Writer J. Michael Strazynski (yes, he of Babylon 5 fame) brought up an interesting point in his recent run on Amazing Spider-Man: why do so many of Spidey's enemies adopt animal identities? Sure, you could chalk it up to Stan Lee's uncanny ability to beat a dead horse, but at least in one case, we know it was an intentional choice.
J. Jonah Jameson, the publisher of the Daily Bugle, created the super criminal known as the Scorpion when he paid a thug named Mac Gargan to undergo an experimental scientific procedure to give him the powers of a Scorpion. Jameson believed that Gargan would then be able to track down and defeat Spider-Man since scorpions are natural predators of spiders. The experiment was a success and Gargan set out to use his newfound powers and cybernetic tail to destroy the webbed wonder. However, the process drove Gargan mad and he turned on Jameson. After a hard fought battle in which he was seriously injured, the web-slinger defeated his more powerful foe and saved the life of Jameson, the man who had tried to destroy him. Today the Scorpion remains one of the wall-crawler's deadliest enemies.
Decades before Venom was crapping up the Marvel Universe, Spidey's opposite number was this big hulking green guy - created by science, given super strength, all that. The only way Spider-Man could beat the guy was to out-think him, which was no mean feat, considering that Gargan had been a private investigator. All the worse, then, that we've never really had a good figure of the guy.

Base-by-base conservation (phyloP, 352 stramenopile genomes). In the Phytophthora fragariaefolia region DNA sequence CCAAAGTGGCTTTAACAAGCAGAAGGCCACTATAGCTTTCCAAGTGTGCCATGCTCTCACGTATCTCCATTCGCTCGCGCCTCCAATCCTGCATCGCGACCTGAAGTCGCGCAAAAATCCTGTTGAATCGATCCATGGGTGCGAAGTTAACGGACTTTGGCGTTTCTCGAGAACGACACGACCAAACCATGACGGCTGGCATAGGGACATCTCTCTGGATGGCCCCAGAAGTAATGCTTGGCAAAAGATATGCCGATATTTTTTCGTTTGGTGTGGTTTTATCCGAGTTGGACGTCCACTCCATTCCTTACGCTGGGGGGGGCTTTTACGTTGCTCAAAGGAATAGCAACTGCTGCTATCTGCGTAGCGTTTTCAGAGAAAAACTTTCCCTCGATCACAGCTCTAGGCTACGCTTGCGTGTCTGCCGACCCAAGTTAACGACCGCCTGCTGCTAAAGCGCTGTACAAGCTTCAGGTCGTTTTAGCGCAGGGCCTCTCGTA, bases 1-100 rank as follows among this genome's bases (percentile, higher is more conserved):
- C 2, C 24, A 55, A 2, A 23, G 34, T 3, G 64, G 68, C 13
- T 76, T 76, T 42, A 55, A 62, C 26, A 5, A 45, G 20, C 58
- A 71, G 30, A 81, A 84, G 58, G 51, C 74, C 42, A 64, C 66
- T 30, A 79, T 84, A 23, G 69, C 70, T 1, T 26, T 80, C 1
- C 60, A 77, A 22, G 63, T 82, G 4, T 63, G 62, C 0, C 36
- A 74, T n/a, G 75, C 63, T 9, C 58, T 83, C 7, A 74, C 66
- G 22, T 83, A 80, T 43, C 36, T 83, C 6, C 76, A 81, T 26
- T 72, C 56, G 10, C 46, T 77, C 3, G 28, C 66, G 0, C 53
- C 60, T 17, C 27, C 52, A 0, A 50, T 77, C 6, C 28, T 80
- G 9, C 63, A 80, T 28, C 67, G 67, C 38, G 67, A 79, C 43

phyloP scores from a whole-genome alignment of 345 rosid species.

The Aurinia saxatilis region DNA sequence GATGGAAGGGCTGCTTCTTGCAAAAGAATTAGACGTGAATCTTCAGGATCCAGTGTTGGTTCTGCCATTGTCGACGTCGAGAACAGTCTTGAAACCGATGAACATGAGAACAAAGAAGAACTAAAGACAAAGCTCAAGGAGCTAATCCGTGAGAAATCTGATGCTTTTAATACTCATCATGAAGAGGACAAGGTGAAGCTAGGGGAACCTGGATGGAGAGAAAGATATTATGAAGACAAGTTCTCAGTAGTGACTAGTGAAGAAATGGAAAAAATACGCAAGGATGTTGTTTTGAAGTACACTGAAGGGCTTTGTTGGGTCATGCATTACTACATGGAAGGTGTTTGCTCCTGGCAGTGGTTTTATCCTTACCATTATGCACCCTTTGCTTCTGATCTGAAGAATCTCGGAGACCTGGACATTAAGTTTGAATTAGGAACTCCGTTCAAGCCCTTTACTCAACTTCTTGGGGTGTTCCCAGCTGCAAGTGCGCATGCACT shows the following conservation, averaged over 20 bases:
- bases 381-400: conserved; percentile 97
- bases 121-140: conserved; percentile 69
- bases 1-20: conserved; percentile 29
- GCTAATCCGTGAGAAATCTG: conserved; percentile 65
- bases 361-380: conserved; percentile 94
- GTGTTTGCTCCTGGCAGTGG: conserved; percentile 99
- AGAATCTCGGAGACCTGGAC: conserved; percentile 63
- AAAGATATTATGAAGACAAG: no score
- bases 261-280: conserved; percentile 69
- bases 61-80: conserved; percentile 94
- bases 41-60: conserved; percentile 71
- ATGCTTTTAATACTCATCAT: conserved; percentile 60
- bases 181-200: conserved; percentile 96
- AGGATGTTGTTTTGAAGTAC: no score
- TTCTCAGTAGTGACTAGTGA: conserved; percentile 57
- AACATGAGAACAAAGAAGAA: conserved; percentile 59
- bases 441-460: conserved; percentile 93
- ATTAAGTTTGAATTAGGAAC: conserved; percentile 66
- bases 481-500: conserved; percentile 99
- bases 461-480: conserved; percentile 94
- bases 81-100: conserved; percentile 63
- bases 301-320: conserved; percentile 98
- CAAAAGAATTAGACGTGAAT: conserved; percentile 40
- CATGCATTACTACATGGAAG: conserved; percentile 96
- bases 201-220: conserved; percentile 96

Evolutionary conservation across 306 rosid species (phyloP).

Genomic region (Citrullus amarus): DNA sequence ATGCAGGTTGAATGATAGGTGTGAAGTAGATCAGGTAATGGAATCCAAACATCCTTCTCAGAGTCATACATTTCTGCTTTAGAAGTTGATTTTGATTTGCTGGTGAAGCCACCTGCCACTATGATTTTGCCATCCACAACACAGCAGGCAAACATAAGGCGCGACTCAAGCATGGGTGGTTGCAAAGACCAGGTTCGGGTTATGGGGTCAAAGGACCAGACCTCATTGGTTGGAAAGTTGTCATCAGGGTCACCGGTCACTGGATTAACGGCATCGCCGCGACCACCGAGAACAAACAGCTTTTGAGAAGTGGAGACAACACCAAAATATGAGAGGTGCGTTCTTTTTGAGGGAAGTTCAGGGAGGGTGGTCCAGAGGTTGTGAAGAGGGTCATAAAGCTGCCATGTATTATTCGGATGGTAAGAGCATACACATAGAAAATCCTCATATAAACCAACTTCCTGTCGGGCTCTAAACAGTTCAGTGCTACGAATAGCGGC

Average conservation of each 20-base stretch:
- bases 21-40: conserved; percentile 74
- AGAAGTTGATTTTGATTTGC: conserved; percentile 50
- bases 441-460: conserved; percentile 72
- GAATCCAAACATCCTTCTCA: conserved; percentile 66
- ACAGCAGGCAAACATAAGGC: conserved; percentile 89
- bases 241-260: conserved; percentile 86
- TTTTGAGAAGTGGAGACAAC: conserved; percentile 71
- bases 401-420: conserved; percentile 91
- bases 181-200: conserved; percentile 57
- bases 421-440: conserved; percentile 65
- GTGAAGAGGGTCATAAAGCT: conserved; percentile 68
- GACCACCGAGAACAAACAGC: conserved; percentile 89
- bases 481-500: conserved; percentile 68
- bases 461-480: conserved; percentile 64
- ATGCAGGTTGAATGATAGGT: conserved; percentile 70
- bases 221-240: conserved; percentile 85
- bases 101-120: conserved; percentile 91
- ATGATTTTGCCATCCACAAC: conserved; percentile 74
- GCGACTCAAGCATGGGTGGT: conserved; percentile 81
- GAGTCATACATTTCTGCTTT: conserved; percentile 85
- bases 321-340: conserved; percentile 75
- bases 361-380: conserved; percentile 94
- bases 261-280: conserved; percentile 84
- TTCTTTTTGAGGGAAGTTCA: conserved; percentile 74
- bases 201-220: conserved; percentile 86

Scorpion's a huge figure, just shy of 7" tall. In best ToyBiz style, he moves at 31 points: the toes, ankles, boots, knees, hips, waist, torso, fingers, hands, wrists, forearms, elbows, biceps, shoulders and neck. His enormous green tail is bendy, so you can pose it however you like. Scorpy's got a bit of a hunched pose (exacerbated by having to counterbalance the tail), but since he'd be looking down at Spider-Man, it works.
No surprise here, the sculpting is excellent. Not only are the black lines of his costume sculpted in, but they're textured, as well - sort of a zippered, beaded look that is quite nice. There are small rivets sculpted south of each line, really putting this figure far beyond the plain green body we saw at Toy Fair. Even Gargan's snarling face is distinct: he looks like a real person without copying anyone specific.
Scorpion comes with one accessory, a Daily Bugle newspaper box. A surprisingly pro-Spidey Daily Bugle newspaper box, considering J. Jonah Jameson's typical "Spider-Man: threat or menace?" editorial stance. The box collapses when the coin slot is hit, based on a feature created when ToyBiz was still making wrestling figures. The figure includes three soft-tipped missiles that can be fired from the end of his tail. As far as action features go, it's very unobtrusive - the way his torso joint is set up, they could have given him a twist-and-strike feature, which would have been much worse.
Allegedly, future waves of Spider-Man Classic figures will no longer have the villains shortpacked. That'll be a nice change, considering what a headache finding them now is. Scorpion's a great figure, and a character that's been far too overlooked in recent years.
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